In the far south of Texas, Democrats outnumber Republicans. But there are still plenty of Trump supporters to be found in the Rio Grande valley that lies across from Mexico.
The region – with its border posts and detention centers – has been at the heart of the impact of the short-lived zero tolerance policy that split families accused of crossing the border illegally.
That and other elements of the Trump presidency are causing some, though certainly not all, to rethink their backing for the man in the White House.
Here is what some people who voted for Trump in 2016 told CNN:
Cristina Garfield, portrait photographer: Trump is doing a phenomenal job
Cristina Garfield has lived in Texas border communities all her life. She is pleased that immigration is again getting attention.
“I believe our President has done a phenomenal job so far. … As far as zero tolerance, he is enforcing law that has been here for decades,” she says.
Garfield, a member of Hidalgo Young Republicans, says she pays attention to the bigger picture about what is getting done, and not smaller distractions.
But, as perhaps is fitting for a Republican who grew up in a Democrat family, she also wants to see some bipartisan agreement. This nation of immigrants should welcome new people, she says, but it must be done safely and legally.
“Right now, border and immigration issues are the number one priority,” she says. “People need to sit down and find compromise in both parties. They need to put their heads together and find something that works – on both sides.”
That’s what she is seeing with President Trump – someone who is trying to find compromise to move forward. And she wouldn’t change his approach at all.
“Whatever the problem is, he addresses it, and that’s the kind of person I am.”
Joacim Hernandez, president, Hidalgo Young Republicans: Wants Trump to be more presidential
Joacim Hernandez admits he’s not the biggest fan of Donald Trump and that he is tired of defending him, but he is grateful for one thing. “Every morning I thank God Hillary isn’t president.’”
Hernandez, an HR executive for a produce distribution company, says he’s not scared by the trade war some people say will follow the administration’s imposition of tariffs.
And he’s glad the President took some swift action on border crossings. “Everyone who has opinions on the border situation … they don’t see it. They don’t live here every day.”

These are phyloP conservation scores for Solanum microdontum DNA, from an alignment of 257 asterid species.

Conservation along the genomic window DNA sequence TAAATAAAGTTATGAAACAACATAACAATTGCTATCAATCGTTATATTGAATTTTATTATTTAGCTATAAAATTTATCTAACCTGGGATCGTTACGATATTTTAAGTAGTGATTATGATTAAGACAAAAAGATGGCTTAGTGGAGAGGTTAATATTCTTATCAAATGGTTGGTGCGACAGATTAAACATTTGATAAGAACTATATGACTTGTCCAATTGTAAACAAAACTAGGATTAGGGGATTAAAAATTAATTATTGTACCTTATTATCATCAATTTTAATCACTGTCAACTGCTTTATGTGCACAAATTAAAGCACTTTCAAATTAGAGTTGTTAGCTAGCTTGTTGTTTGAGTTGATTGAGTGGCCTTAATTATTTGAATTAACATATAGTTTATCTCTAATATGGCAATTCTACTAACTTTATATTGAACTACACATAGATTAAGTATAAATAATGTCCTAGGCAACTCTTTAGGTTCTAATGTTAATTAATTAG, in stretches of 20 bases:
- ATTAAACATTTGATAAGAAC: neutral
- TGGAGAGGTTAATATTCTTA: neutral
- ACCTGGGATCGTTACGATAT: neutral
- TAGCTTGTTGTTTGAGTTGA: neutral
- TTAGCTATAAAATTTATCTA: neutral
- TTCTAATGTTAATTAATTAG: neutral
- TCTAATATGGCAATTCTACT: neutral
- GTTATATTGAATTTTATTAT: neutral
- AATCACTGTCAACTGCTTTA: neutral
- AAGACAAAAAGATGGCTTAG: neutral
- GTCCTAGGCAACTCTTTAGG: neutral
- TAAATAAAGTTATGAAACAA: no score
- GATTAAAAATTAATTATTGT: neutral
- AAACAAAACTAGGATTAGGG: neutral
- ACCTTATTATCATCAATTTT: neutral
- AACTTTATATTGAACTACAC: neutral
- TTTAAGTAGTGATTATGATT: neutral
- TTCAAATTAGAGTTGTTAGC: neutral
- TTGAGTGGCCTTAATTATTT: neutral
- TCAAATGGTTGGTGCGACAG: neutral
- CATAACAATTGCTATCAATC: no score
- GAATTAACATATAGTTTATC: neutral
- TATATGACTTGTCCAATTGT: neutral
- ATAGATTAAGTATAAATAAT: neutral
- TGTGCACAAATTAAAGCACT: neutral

But the “zero tolerance” action that was taken troubled Hernandez, as does the lack of civility he sees coming from the administration, even as they point the finger at Democrats.
“When you hear about families being separated … you think we’re the party of family, faith and freedom, and it doesn’t look very civil. I understand that they’re trying to test or find a solution for the immigration crisis that we’re facing, so yeah, I understand it, but it’s definitely hard to defend.”
“There are some things he says that you have to cringe,” Hernandez says of Trump, adding he would like a leader who is “more presidential” and someone who has more compassion. Indeed, if someone were to run against Trump in a presidential primary, he would consider voting for them.
And there is one issue where he is at complete odds with the public pronouncements from the White House.
Asked if Mexico would pay for a border wall – the rallying cry of the 2016 campaign – Hernandez laughs and says “no.”
Jorge Rojas, practice manager: Let Trump work
Jorge Rojas has managed his wife’s dental practice in McAllen, Texas since 1989, and has lived on the US-Mexico border his whole life. He voted for President Obama his first term, but then switched gears to support Mitt Romney in 2012 and now fully supports President Trump.
His main reason for jumping to the GOP was to “see change here at the border with immigration policies that work,” he says.
“Being here in ‘The Valley’ and seeing the suffering firsthand has been a huge turnoff for me,” he says.
He has taken annual mission trips to Central America since 2001 and has seen how rough life is for children and families in Guatemala, Honduras, and El Salvador. Even so, he wants to see a secure border where people come legally, not across the Rio Grande.
Rojas believes that President Trump’s “zero tolerance” immigration policy is finally a path to help secure the border, and he hopes that the border wall that President Trump promised will be next.
He wants to see what the Trump administration policies here in the Rio Grande Valley and across the country can actually do if given the chance.
Sergio Sanchez, talk radio host: Family separations start in Central America
Sergio Sanchez hears daily from the community on his talk radio show, and says they are conservative people on the border, though “they would just never confess to being Republican.”
Sanchez, however, happily declares his own support for President Trump.
“The present narrative of this border crisis is ridiculous,” he says. “The porous border has never been fixed and it’s about time that we do. With President Trump, we have someone who is making a serious attempt to enforce rule of law.”
He argues many family separations start in Central America when children are sent north by themselves, adding that the United States’ tougher stance now needs to be understood in Honduras, Guatemala and El Salvador.
“The back door to the country is not unlocked anymore,” says Sanchez, whose show on KURV is called “The Wall.”
“You may be separated from your children and it is illegal to enter at places that are not ports of entry – that message needs to get to Central America.”
Sanchez also supports Trump’s style of governing: “He says it the way it is.”
“The more he is who he is, the more people like him,” Sanchez adds. “He doesn’t change – I think people like that. We know what we are dealing with.”
CNN’s Joel De La Rosa contributed to this story.